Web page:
Stabby Art: A Felting Love Story

felting needles

Felting needles: Likely created as a medieval torture device

I like sharp things. Wit. Knives. Dressers. I’m also klutzy enough to have a self-imposed rule that forbids me to talk while chopping vegetables; my greatest fear (after cilantro-wielding clowns) is running out of band-aids. So imagine my conflicted delight when I saw a felting session listed as part of my Art Camp for Big Kids creative retreat extravaganza. Prior to this past weekend, my knowledge and experience with felt was limited to those 8×10 rectangles of color that they sell in craft stores. My takeaway after this weekend: felt needs to hire a better PR person! Lordy! It’s fabulous!

If you’re not familiar with felting, it essentially entails repeatedly jabbing special barbed needles into roving. And unlike Facebook poking which makes no sense, felting yields something tangible like this adorable owl.

Bossy's Feltworks apple

My first felted project: an apple!

For our session, Kari and Mandy of Bossy’s Feltworks patiently and enthusiastically taught us how to make apples from red roving.  The felted apple was really simple to make and I was struck by the cheerfulness of it. It’s round shape is clearly the gateway to other projects like cherries or pomegranates or rabbit turds.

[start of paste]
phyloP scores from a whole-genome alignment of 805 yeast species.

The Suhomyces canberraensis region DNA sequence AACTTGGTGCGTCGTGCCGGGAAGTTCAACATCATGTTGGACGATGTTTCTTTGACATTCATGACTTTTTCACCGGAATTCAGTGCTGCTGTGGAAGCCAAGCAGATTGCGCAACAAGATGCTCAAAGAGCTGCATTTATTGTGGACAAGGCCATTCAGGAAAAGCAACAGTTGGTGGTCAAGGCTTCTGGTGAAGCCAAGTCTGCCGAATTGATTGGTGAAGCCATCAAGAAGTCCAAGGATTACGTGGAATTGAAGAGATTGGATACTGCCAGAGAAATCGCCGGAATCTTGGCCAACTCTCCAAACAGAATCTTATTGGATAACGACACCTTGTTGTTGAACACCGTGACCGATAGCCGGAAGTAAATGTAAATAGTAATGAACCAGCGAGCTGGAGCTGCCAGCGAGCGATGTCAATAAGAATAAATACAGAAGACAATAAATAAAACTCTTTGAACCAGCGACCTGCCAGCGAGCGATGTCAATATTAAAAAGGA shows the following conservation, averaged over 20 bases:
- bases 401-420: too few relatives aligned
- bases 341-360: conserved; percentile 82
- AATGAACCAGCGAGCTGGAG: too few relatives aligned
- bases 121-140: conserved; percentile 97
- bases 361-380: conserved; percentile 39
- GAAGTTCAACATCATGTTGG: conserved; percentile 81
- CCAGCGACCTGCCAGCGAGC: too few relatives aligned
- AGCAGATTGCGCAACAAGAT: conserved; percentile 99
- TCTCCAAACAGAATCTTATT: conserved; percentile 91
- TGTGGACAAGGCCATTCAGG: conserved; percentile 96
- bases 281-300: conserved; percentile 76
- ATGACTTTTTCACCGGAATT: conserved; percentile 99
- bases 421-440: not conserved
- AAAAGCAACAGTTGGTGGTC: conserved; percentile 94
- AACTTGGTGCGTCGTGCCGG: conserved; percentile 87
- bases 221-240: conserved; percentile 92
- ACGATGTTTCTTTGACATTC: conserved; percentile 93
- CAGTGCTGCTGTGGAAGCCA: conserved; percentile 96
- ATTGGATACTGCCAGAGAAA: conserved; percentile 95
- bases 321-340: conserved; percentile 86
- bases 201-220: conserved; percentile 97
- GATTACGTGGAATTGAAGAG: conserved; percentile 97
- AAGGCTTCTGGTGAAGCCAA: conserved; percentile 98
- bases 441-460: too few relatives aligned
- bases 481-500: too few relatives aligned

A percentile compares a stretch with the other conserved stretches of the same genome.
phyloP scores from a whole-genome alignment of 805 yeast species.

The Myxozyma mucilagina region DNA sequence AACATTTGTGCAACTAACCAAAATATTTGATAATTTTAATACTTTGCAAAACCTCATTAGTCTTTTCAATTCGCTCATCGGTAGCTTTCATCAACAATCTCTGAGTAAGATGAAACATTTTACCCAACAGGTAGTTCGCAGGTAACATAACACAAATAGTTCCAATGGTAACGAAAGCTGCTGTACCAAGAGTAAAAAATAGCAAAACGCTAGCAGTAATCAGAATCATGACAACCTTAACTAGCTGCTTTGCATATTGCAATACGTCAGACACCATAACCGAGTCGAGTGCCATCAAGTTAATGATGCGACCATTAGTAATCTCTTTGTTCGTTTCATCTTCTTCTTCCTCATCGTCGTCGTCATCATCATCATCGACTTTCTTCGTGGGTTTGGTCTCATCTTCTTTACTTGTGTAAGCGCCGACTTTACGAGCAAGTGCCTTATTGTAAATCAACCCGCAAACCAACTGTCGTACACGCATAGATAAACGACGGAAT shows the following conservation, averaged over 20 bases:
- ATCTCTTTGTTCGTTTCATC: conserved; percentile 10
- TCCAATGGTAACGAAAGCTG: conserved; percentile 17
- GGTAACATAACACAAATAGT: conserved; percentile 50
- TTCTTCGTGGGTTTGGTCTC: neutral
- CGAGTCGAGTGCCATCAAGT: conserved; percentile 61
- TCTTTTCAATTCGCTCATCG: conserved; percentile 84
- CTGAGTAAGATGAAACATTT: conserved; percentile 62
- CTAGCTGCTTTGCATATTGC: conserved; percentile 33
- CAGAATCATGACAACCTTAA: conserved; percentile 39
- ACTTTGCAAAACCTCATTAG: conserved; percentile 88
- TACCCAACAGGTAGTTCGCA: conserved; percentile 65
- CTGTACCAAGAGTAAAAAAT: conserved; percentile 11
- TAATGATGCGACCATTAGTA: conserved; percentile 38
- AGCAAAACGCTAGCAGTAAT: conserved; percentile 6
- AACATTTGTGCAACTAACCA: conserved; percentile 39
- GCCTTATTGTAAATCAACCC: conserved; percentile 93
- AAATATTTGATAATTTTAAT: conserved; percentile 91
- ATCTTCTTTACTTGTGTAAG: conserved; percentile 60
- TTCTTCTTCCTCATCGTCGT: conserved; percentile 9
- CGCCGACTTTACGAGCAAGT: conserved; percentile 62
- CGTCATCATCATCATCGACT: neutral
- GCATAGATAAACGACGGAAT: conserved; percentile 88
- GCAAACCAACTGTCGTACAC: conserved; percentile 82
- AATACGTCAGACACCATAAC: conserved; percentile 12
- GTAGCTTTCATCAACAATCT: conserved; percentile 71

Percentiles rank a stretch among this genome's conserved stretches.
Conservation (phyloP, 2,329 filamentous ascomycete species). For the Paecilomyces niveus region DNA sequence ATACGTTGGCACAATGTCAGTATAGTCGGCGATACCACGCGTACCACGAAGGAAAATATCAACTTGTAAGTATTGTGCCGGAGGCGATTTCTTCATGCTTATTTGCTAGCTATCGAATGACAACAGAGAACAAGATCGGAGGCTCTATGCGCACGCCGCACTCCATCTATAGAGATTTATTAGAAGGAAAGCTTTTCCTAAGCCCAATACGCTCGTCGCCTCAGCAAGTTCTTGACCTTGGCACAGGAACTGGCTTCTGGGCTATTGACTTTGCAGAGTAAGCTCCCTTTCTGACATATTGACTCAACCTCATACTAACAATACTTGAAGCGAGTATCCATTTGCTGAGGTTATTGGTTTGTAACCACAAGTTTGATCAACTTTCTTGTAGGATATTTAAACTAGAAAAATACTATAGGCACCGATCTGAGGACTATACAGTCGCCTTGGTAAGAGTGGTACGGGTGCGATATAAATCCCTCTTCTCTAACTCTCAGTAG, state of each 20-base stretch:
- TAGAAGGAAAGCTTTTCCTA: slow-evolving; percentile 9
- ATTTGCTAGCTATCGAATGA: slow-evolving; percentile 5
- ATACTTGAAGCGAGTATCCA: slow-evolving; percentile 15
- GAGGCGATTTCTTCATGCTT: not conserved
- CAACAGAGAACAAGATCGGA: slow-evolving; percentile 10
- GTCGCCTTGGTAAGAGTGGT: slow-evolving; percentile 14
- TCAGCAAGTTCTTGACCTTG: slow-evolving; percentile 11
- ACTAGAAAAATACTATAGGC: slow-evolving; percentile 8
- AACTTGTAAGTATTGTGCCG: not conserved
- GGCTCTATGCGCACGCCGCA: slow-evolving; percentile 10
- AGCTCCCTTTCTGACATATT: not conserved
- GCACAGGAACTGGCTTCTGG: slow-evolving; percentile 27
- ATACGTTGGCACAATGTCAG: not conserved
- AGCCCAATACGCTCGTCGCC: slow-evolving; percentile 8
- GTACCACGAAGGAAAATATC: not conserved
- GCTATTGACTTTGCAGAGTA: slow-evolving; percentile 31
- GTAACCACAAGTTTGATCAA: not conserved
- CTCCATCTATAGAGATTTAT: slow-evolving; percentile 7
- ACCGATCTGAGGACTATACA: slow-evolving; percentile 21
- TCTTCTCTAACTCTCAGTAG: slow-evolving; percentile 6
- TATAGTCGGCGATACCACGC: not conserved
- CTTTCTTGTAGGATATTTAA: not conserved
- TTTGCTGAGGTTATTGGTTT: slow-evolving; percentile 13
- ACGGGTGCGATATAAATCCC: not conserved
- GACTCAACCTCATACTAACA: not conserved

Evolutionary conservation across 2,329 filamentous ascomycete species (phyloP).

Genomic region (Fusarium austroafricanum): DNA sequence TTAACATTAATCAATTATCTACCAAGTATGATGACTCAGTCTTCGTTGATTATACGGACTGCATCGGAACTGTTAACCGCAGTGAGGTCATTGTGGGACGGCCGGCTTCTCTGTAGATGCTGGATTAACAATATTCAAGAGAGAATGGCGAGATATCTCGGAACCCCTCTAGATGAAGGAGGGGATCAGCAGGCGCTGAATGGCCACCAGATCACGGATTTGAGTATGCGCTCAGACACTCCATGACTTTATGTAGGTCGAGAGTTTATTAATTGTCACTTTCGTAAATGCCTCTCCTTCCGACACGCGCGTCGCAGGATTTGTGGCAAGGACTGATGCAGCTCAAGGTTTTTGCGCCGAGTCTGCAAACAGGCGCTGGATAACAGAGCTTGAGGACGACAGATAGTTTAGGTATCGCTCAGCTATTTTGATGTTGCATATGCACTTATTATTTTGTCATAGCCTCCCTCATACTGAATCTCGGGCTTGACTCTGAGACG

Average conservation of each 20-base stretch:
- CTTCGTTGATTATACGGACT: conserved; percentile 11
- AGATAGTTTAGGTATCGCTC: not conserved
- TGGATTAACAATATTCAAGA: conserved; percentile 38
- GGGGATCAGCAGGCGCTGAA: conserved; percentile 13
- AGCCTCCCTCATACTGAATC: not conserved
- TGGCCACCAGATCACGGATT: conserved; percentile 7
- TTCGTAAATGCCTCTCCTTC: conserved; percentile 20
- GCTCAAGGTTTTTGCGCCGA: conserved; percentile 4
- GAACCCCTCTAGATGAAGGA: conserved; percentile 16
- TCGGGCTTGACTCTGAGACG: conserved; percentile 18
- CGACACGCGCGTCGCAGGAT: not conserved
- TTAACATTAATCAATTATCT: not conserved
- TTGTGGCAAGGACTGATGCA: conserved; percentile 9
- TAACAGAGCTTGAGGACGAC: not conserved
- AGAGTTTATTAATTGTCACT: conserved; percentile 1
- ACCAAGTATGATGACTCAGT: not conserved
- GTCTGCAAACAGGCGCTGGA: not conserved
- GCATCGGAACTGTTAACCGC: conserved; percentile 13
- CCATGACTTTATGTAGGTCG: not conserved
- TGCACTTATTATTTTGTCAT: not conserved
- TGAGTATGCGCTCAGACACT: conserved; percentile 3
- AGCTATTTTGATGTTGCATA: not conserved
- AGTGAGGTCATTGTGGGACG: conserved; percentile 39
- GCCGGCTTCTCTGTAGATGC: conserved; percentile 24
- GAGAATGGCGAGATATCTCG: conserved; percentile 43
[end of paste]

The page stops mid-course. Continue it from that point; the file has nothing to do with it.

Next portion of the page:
fly, felted red bird, fly!

Fly, felted red bird, fly!

So with an apple-looking apple behind me, I was ready to take on more roving and non-round shapes. After failing to create a felted beak for my red hummingbird, I changed direction and cut out a chirpy beak from flat green felt. And wah-la! Meet “Scarletta,” a chirpy red flying bird.

Felted T-bone steak

Felted T-bone steak!

As a food artist, it was only matter of time before I went to the meat side. Thanks to the encouragement of my Art Camp mates, I accepted their challenge to make a t-bone steak. And while I already found repeated stabbing of a felted apple to be an excellent stress reliever, felting a big ole steak is stabvana! Poke! Poke! Poke! Again and again! And again! It’s like I have a point to make! Ha ha! Hee! (I know, I know, don’t quit my day job). By adding small pieces of twisted roving, I created marbling and I used a round piece of white roving for the bone.

Delirious with confidence and creativity, it wasn’t long before I started laughing maniacally. I had an idea. You see, I love parasites. Not in me, mind you. Ick factor aside, parasites are quite remarkable. Don’t believe me? Take a gander at Monsters Inside of Me. Having recently finished a mosaic tapeworm platter (ed note: look for a future “parasite platter” blog post — not gross, I promise), I was ready for a new parasite in a new medium. And thus, it is with great affection and pride that I  introduce felted liver flukes!

Felted Liver Flukes

I may need to felt some sushi to house these adorable liver flukes

I’m not sure bot flies have the potential to be cuddly, but I feel compelled to seek out some white roving so I can felt some. Oh. And a heads-up to my family and friends, instead of canned goods this year, you may just get some felted bot fly ornaments for your Xmas tree!


© Josephine Lowry. Every time someone steals another person’s image and/or copy, a unicorn gets a tapeworm. Link to my blog instead.

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